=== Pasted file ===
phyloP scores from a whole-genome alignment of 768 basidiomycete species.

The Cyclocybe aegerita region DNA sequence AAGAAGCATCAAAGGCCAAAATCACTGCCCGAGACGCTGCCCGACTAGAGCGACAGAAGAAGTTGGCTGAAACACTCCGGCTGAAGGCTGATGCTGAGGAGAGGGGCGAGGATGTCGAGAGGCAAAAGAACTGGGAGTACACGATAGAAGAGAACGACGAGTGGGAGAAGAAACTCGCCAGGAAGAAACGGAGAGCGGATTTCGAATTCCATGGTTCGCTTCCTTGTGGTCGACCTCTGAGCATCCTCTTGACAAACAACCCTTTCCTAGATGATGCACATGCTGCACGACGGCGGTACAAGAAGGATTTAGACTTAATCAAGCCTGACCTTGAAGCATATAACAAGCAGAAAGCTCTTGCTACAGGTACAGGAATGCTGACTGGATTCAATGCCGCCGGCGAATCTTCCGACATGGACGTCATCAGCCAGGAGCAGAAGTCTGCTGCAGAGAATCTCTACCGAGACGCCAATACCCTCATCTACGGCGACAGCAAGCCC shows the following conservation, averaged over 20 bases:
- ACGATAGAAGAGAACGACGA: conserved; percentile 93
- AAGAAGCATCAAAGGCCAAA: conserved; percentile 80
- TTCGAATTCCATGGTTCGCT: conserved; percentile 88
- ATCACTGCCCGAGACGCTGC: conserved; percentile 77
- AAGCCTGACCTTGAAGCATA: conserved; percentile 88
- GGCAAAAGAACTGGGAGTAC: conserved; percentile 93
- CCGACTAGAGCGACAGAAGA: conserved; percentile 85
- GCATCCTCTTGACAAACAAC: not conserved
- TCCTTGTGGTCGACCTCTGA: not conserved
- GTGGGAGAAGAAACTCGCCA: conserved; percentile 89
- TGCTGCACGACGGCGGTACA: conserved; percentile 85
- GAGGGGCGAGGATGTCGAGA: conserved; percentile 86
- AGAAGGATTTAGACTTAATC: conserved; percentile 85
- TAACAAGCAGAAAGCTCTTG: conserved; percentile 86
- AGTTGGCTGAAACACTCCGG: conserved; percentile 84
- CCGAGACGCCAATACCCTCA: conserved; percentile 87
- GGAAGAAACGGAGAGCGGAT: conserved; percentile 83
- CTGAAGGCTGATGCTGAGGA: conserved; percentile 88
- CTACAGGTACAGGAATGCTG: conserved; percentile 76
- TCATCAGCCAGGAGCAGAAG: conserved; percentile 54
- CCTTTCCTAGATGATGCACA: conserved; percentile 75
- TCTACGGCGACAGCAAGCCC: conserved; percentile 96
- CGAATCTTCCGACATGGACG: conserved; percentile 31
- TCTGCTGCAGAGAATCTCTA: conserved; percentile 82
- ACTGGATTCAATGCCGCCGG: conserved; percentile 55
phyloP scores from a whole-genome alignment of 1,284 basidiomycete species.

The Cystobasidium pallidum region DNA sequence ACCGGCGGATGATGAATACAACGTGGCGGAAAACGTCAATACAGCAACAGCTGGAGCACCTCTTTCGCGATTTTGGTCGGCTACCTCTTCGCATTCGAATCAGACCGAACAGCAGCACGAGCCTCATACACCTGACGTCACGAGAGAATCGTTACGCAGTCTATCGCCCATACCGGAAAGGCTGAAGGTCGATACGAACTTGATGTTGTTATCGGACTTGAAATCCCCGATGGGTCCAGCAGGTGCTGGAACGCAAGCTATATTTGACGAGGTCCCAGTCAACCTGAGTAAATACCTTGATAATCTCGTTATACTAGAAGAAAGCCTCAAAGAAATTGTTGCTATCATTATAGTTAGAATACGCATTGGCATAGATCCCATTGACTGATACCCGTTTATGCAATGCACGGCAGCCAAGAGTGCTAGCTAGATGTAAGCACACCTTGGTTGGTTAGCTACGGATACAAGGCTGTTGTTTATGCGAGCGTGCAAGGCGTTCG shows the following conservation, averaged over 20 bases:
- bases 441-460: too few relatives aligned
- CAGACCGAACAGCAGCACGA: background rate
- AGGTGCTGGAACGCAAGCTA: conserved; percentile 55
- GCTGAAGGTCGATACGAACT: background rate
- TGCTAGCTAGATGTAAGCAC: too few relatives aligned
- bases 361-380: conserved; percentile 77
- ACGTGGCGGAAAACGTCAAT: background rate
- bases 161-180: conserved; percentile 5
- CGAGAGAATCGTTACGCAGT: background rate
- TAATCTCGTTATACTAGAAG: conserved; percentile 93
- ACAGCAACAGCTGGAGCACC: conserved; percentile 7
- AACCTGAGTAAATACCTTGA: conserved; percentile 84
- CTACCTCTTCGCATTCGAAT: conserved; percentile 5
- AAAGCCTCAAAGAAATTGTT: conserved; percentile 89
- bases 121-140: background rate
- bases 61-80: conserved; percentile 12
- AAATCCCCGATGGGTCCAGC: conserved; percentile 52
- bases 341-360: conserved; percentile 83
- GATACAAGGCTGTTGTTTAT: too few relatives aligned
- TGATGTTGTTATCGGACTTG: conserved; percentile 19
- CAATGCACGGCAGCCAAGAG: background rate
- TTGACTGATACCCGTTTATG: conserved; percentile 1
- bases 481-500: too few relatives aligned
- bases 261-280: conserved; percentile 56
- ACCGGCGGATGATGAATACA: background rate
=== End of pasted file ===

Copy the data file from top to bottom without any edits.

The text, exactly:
phyloP scores from a whole-genome alignment of 768 basidiomycete species.

The Cyclocybe aegerita region DNA sequence AAGAAGCATCAAAGGCCAAAATCACTGCCCGAGACGCTGCCCGACTAGAGCGACAGAAGAAGTTGGCTGAAACACTCCGGCTGAAGGCTGATGCTGAGGAGAGGGGCGAGGATGTCGAGAGGCAAAAGAACTGGGAGTACACGATAGAAGAGAACGACGAGTGGGAGAAGAAACTCGCCAGGAAGAAACGGAGAGCGGATTTCGAATTCCATGGTTCGCTTCCTTGTGGTCGACCTCTGAGCATCCTCTTGACAAACAACCCTTTCCTAGATGATGCACATGCTGCACGACGGCGGTACAAGAAGGATTTAGACTTAATCAAGCCTGACCTTGAAGCATATAACAAGCAGAAAGCTCTTGCTACAGGTACAGGAATGCTGACTGGATTCAATGCCGCCGGCGAATCTTCCGACATGGACGTCATCAGCCAGGAGCAGAAGTCTGCTGCAGAGAATCTCTACCGAGACGCCAATACCCTCATCTACGGCGACAGCAAGCCC shows the following conservation, averaged over 20 bases:
- ACGATAGAAGAGAACGACGA: conserved; percentile 93
- AAGAAGCATCAAAGGCCAAA: conserved; percentile 80
- TTCGAATTCCATGGTTCGCT: conserved; percentile 88
- ATCACTGCCCGAGACGCTGC: conserved; percentile 77
- AAGCCTGACCTTGAAGCATA: conserved; percentile 88
- GGCAAAAGAACTGGGAGTAC: conserved; percentile 93
- CCGACTAGAGCGACAGAAGA: conserved; percentile 85
- GCATCCTCTTGACAAACAAC: not conserved
- TCCTTGTGGTCGACCTCTGA: not conserved
- GTGGGAGAAGAAACTCGCCA: conserved; percentile 89
- TGCTGCACGACGGCGGTACA: conserved; percentile 85
- GAGGGGCGAGGATGTCGAGA: conserved; percentile 86
- AGAAGGATTTAGACTTAATC: conserved; percentile 85
- TAACAAGCAGAAAGCTCTTG: conserved; percentile 86
- AGTTGGCTGAAACACTCCGG: conserved; percentile 84
- CCGAGACGCCAATACCCTCA: conserved; percentile 87
- GGAAGAAACGGAGAGCGGAT: conserved; percentile 83
- CTGAAGGCTGATGCTGAGGA: conserved; percentile 88
- CTACAGGTACAGGAATGCTG: conserved; percentile 76
- TCATCAGCCAGGAGCAGAAG: conserved; percentile 54
- CCTTTCCTAGATGATGCACA: conserved; percentile 75
- TCTACGGCGACAGCAAGCCC: conserved; percentile 96
- CGAATCTTCCGACATGGACG: conserved; percentile 31
- TCTGCTGCAGAGAATCTCTA: conserved; percentile 82
- ACTGGATTCAATGCCGCCGG: conserved; percentile 55
phyloP scores from a whole-genome alignment of 1,284 basidiomycete species.

The Cystobasidium pallidum region DNA sequence ACCGGCGGATGATGAATACAACGTGGCGGAAAACGTCAATACAGCAACAGCTGGAGCACCTCTTTCGCGATTTTGGTCGGCTACCTCTTCGCATTCGAATCAGACCGAACAGCAGCACGAGCCTCATACACCTGACGTCACGAGAGAATCGTTACGCAGTCTATCGCCCATACCGGAAAGGCTGAAGGTCGATACGAACTTGATGTTGTTATCGGACTTGAAATCCCCGATGGGTCCAGCAGGTGCTGGAACGCAAGCTATATTTGACGAGGTCCCAGTCAACCTGAGTAAATACCTTGATAATCTCGTTATACTAGAAGAAAGCCTCAAAGAAATTGTTGCTATCATTATAGTTAGAATACGCATTGGCATAGATCCCATTGACTGATACCCGTTTATGCAATGCACGGCAGCCAAGAGTGCTAGCTAGATGTAAGCACACCTTGGTTGGTTAGCTACGGATACAAGGCTGTTGTTTATGCGAGCGTGCAAGGCGTTCG shows the following conservation, averaged over 20 bases:
- bases 441-460: too few relatives aligned
- CAGACCGAACAGCAGCACGA: background rate
- AGGTGCTGGAACGCAAGCTA: conserved; percentile 55
- GCTGAAGGTCGATACGAACT: background rate
- TGCTAGCTAGATGTAAGCAC: too few relatives aligned
- bases 361-380: conserved; percentile 77
- ACGTGGCGGAAAACGTCAAT: background rate
- bases 161-180: conserved; percentile 5
- CGAGAGAATCGTTACGCAGT: background rate
- TAATCTCGTTATACTAGAAG: conserved; percentile 93
- ACAGCAACAGCTGGAGCACC: conserved; percentile 7
- AACCTGAGTAAATACCTTGA: conserved; percentile 84
- CTACCTCTTCGCATTCGAAT: conserved; percentile 5
- AAAGCCTCAAAGAAATTGTT: conserved; percentile 89
- bases 121-140: background rate
- bases 61-80: conserved; percentile 12
- AAATCCCCGATGGGTCCAGC: conserved; percentile 52
- bases 341-360: conserved; percentile 83
- GATACAAGGCTGTTGTTTAT: too few relatives aligned
- TGATGTTGTTATCGGACTTG: conserved; percentile 19
- CAATGCACGGCAGCCAAGAG: background rate
- TTGACTGATACCCGTTTATG: conserved; percentile 1
- bases 481-500: too few relatives aligned
- bases 261-280: conserved; percentile 56
- ACCGGCGGATGATGAATACA: background rate